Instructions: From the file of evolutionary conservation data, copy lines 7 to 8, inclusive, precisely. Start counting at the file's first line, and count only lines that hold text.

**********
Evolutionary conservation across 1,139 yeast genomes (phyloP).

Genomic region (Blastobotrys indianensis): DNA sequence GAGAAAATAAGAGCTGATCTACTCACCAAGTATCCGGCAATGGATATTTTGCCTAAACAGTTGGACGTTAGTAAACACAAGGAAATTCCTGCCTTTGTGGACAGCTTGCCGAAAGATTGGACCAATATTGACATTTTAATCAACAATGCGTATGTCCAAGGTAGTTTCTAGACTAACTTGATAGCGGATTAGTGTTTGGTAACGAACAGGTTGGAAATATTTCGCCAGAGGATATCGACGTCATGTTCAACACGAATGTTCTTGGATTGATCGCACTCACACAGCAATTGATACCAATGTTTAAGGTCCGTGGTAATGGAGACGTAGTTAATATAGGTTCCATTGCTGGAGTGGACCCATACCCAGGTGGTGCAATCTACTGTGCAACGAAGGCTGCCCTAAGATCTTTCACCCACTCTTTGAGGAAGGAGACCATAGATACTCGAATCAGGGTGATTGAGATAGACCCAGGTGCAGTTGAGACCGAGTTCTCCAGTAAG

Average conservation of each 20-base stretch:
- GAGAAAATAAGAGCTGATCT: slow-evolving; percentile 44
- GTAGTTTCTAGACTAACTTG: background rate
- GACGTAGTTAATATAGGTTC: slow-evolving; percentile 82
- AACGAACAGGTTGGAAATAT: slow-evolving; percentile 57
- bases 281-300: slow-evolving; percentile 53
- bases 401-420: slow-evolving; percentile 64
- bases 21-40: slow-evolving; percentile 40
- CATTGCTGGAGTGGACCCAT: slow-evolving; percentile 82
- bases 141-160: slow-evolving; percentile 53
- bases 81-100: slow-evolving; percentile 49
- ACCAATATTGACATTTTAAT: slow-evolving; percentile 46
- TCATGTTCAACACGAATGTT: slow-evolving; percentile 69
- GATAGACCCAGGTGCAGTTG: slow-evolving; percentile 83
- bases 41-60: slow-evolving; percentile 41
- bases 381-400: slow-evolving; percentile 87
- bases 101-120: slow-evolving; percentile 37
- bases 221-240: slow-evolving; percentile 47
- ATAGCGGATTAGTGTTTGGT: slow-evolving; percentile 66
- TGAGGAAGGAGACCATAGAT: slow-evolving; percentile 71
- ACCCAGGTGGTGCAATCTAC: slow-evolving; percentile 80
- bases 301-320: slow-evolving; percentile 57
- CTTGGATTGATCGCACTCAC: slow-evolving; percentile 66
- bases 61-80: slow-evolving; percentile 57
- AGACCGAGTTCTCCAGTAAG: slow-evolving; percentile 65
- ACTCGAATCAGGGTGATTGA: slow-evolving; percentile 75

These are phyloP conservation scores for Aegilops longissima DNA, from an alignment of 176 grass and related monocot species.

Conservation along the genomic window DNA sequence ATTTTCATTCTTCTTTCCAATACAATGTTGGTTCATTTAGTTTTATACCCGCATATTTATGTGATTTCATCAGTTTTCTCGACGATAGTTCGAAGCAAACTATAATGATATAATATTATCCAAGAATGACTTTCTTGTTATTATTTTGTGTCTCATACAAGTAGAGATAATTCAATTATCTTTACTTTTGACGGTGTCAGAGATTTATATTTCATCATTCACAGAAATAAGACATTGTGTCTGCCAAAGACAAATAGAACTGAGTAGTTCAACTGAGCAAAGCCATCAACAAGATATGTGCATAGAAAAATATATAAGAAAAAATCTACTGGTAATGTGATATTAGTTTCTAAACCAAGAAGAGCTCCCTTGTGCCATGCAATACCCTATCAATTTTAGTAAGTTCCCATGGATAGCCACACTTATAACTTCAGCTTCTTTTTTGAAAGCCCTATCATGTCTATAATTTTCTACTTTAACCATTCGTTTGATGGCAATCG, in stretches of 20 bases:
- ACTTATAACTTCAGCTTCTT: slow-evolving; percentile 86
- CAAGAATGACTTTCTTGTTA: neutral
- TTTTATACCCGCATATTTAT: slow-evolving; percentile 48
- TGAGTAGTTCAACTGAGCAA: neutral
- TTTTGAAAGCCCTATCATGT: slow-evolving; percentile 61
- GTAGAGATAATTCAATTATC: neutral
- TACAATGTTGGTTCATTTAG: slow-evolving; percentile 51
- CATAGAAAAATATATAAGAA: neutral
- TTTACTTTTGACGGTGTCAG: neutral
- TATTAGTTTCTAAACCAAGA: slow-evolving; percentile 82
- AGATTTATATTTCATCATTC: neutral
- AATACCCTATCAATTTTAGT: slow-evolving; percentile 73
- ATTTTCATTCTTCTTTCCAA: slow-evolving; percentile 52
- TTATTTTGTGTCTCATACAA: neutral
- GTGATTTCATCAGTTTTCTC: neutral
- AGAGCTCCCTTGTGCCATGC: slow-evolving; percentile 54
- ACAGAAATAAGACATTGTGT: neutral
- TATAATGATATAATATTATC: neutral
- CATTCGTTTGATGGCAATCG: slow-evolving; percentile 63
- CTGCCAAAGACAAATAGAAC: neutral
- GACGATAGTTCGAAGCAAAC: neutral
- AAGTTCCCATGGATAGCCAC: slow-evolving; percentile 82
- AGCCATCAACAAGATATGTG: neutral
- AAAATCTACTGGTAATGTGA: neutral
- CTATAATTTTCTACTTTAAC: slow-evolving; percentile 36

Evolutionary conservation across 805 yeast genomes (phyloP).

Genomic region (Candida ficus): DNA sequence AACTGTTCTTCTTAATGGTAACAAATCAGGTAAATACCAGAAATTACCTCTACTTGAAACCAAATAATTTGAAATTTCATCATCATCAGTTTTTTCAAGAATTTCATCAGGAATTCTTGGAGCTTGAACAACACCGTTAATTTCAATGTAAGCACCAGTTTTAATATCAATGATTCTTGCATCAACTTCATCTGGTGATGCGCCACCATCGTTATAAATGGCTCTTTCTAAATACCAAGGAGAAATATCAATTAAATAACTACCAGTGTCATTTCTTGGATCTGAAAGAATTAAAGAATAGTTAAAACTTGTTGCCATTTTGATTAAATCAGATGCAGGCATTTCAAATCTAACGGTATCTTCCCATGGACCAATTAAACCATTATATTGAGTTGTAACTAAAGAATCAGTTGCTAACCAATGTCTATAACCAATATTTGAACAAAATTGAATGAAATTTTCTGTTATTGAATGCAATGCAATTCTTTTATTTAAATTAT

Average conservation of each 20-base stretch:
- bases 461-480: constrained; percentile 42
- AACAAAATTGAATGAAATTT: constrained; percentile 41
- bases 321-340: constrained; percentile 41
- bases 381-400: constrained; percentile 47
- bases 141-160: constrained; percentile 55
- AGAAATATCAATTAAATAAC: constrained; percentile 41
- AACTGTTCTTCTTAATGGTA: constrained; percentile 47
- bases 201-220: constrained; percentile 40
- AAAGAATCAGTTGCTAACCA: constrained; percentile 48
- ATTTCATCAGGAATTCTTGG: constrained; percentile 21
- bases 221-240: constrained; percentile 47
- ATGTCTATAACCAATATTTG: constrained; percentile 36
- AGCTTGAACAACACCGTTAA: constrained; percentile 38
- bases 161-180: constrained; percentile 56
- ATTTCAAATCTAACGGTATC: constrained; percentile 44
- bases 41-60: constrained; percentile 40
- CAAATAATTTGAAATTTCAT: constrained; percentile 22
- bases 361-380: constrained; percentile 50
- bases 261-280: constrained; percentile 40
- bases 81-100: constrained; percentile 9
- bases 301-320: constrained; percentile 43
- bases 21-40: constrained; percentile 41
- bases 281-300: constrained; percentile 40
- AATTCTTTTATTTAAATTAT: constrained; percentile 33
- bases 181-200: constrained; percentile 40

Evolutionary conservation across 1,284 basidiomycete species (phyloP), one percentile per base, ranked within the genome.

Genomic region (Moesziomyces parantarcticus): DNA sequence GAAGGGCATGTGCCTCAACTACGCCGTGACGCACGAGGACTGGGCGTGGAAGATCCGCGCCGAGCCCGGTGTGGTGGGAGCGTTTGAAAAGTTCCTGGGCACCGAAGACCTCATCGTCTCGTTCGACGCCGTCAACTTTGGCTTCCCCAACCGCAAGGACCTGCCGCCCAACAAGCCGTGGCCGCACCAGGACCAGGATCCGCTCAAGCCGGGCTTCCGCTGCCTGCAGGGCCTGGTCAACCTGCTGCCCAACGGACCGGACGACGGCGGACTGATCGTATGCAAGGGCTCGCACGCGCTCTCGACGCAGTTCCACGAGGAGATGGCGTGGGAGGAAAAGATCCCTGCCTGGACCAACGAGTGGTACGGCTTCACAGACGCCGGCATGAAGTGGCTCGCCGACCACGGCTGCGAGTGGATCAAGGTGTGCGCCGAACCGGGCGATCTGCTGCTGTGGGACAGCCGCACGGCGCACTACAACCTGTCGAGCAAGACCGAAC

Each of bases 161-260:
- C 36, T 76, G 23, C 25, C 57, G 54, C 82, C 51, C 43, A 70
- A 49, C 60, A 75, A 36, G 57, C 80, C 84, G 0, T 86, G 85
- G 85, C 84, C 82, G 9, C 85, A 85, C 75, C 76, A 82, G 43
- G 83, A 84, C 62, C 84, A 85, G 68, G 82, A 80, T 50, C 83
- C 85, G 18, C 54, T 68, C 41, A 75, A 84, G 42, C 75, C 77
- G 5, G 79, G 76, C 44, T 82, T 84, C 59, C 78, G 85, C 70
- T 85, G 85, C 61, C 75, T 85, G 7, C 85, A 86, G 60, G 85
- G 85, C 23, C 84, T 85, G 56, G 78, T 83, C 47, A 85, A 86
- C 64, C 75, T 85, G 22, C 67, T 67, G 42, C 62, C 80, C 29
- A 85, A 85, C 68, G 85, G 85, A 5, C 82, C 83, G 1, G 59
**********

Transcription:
- AACGAACAGGTTGGAAATAT: slow-evolving; percentile 57
- bases 281-300: slow-evolving; percentile 53